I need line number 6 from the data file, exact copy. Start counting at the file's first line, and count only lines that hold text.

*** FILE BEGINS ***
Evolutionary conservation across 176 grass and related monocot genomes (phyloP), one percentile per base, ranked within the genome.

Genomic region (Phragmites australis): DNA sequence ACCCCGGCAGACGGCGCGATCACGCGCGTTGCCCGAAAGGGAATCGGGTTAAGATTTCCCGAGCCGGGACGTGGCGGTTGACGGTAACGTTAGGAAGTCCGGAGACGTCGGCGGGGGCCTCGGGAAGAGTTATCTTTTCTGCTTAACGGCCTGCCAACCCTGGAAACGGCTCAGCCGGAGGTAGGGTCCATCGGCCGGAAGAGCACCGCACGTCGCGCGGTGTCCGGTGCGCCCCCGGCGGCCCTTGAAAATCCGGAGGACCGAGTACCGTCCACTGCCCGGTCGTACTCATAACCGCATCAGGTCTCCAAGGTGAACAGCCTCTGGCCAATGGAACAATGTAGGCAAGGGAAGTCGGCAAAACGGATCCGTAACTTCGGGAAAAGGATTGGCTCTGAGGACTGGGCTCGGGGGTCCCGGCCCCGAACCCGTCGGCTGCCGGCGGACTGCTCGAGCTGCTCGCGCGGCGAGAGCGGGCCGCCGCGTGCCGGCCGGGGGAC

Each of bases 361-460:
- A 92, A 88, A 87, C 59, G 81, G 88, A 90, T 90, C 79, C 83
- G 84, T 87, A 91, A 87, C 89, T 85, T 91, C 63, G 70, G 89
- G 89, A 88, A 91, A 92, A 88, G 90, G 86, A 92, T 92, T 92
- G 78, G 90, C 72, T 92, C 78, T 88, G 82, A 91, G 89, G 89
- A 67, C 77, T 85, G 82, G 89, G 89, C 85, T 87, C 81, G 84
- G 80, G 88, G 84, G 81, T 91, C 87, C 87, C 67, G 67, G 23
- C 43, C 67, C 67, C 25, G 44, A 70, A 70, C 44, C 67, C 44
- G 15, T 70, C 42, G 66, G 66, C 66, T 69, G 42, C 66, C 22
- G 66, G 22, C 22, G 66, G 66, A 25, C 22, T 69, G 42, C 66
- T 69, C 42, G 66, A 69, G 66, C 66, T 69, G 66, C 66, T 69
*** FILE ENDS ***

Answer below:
- G 89, A 88, A 91, A 92, A 88, G 90, G 86, A 92, T 92, T 92